Jun 03, 2019
Tax

David Duffy highlights the latest VAT cases and discusses recent VAT developments. Irish VAT updates eBrief 48/19 contains links to several new and chapters of Revenue’s Tax and Duty Manual (TDM) concerning VAT. The new chapters primarily concern the VAT treatment of activities of public bodies, and the VAT treatment of certain types of vouchers (see below). Also, there have been updates to several chapters of the TDM to reflect the increase in the VAT rate for certain supplies from 9% to 13.5%, which took effect on 1 January 2019. Public bodies This guidance does not appear to reflect any particular change in Revenue practice in respect of the VAT position of public bodies, but instead seeks to summarise the current position. A public body’s activities are generally outside the scope of VAT where they are undertaken under a power conferred on the public body by any enactment, and the public body is not in competition with private operators in respect of that activity. However, where not applying VAT on the public body’s activities would give rise to significant distortions of competition with private operators, those activities will generally be subject to VAT in the same manner as for private operators. In addition, VAT legislation specifies certain activities that are automatically within the scope of VAT (unless VAT exempt) when carried out by a public body. This includes, but is not limited to, telecommunication services, supplies of water, gas, electricity and thermal energy and transportation of goods. Vouchers New VAT rules in respect of certain types of vouchers, known as single purpose vouchers (SPVs) and multi-purpose vouchers (MPVs) have been in place since 1 January 2019. In eBrief 48/19, Revenue released guidance on the VAT treatment applicable to other types of “vouchers” that do not fall within the meaning of an SPV or MPV. This includes instruments such as stamps (but not postage stamps), coupons, telephone cards, tokens and book tokens (collectively referred to as “vouchers” in the TDM). The guidance sets out the rules that apply to such vouchers in several scenarios, which broadly follow the VAT rules that were already in place before 1 January 2019. In the normal course, no VAT is due on the sale of such vouchers at face value to private customers, and VAT only becomes due when the customer redeems the voucher. However, where the price charged for the voucher exceeds the face value of the voucher, VAT is chargeable at the standard rate (currently 23%) on the difference between the face value and the consideration paid. The sale of vouchers to a VAT-registered person for resale to private consumers (e.g. an intermediary) is liable to VAT at the standard rate (currently 23%) on the payment received. Any future sales of these vouchers by the intermediary, or subsequent intermediaries, is also liable to VAT. No VAT is due on the redemption of the voucher in these circumstances. The sale of a voucher at a discount to its face value is not subject to VAT until the voucher is redeemed. Provided detailed records are kept, the issuer may account for VAT on the discounted sales price received rather than the face value of the voucher. Mandatory e-filing eBrief 068/19 confirms that electronic filing of VAT returns and electronic payments of VAT on Revenue Online Service (ROS) are mandatory for all taxpayers, including new registrations. This has been the case for many years following a phased implementation. EU VAT updates Place of supply on training courses SRF is a company established in Sweden, which provides educational and vocational training to businesses mainly established in Sweden. The courses take place both in Sweden and other EU member states.  The question referred to the CJEU in the SRF case (C-647/17) was whether the place of supply of these training courses was where the business customer was established (i.e. Sweden) or where the course took place. The latter treatment would apply if the service should be classified as ‘admission’ to an educational event, which is an exception to the general place of supply rules for business-to-business services. The CJEU confirmed that the “place of supply” should, in as far as possible, be the place of consumption. Therefore, the CJEU concluded in this case that admission to, and the right to participate in, these training courses should be subject to VAT at the place the courses took place. VAT treatment of  driving lessons In the A&G case (C-449/17), a German driving school sought to treat their driving tuition services in respect of cars and vans as VAT-exempt “school or university education”. However, the CJEU did not agree that VAT exemption could apply in these circumstances and in the CJEU’s view, “school and university education requires the following features: An integrated system for the provision of knowledge and skills relating to a wide and varied range of matters; and The deepening and development of such knowledge and skills by pupils and students according to their progress and their specialisation at the various levels constituting the system. Based on this, the CJEU concluded that driving lessons in a driving school do not fall within the scope of “school and university education”. The CJEU did not consider whether the tuition services could have been treated as “vocational training”, which is a separate heading within the same exemption. The judgment, therefore, largely supports the current Irish VAT position, which treats driving lessons as subject to VAT, except where they are in respect of vehicles assigned to carry at least 1.5 tonnes of goods or at least nine persons (including the driver). David Duffy FCA, AITI Chartered Tax Advisor, is a VAT Partner at KPMG.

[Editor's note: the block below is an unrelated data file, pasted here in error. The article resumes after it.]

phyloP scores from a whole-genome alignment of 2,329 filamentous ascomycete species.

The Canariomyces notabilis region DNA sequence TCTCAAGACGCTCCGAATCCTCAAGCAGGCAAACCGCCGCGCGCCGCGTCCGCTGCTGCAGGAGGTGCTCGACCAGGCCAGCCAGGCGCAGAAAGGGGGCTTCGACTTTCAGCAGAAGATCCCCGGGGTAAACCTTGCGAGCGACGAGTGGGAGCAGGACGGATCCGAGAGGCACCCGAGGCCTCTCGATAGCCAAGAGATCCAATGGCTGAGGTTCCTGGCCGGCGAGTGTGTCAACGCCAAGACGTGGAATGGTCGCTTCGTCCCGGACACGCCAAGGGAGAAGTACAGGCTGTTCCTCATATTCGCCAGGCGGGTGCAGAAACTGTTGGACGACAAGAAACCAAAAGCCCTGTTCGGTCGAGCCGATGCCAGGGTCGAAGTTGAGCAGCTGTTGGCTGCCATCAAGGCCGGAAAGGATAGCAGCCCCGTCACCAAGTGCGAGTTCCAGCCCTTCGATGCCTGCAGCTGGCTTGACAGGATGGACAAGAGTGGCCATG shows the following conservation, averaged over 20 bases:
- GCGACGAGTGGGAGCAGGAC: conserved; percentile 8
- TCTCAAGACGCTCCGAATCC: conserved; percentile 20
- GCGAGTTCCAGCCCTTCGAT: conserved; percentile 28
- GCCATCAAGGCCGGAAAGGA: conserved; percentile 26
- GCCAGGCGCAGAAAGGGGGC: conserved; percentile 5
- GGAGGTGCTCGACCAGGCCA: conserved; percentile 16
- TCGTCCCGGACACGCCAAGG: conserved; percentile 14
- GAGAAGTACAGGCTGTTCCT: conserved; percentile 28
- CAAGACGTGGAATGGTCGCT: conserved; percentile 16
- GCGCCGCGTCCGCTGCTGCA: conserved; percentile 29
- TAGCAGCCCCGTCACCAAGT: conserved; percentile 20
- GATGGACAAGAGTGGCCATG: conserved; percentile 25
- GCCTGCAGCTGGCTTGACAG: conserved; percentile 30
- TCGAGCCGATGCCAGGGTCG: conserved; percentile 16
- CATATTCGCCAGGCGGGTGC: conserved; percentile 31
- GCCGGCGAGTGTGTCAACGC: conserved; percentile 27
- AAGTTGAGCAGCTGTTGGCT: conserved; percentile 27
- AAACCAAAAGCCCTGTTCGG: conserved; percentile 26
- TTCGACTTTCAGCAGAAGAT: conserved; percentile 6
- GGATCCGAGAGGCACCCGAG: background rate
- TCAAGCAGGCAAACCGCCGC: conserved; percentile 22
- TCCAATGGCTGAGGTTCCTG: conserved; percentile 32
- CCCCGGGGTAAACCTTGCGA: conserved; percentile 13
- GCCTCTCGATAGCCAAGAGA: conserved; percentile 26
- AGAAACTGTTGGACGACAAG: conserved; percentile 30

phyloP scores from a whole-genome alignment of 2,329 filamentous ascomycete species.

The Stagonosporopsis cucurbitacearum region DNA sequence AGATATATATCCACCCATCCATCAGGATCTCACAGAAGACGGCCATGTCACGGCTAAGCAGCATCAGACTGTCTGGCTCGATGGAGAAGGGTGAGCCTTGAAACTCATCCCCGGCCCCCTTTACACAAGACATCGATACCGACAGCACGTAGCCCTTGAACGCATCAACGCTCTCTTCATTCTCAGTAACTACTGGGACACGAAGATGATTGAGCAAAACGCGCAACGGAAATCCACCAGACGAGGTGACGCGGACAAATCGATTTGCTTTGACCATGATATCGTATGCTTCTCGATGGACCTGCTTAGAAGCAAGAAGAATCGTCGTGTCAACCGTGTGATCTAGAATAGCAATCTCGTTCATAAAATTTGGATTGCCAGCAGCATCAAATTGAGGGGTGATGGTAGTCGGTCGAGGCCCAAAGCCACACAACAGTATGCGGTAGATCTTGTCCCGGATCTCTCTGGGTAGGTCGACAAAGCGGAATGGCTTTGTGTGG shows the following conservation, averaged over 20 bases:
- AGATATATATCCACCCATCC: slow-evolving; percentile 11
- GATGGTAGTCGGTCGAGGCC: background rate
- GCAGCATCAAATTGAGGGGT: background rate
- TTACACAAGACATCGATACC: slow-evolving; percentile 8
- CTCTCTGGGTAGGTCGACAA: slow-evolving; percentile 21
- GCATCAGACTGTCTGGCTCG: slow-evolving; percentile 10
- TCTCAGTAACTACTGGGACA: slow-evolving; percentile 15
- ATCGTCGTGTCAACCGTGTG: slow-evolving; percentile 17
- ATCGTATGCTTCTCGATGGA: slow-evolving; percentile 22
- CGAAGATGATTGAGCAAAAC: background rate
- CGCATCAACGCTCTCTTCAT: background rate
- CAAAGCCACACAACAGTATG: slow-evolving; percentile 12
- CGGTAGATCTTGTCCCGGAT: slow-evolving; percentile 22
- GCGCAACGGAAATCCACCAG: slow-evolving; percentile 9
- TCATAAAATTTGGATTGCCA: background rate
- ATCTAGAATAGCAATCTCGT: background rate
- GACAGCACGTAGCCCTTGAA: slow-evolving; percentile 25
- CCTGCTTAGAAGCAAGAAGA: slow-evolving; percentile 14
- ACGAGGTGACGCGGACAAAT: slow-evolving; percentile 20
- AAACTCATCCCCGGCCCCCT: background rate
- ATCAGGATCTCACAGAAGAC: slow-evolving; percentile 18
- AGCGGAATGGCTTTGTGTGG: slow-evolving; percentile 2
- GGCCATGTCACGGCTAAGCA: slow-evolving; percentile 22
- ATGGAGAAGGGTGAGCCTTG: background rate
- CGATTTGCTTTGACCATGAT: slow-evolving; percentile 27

Jun 03, 2019
Tax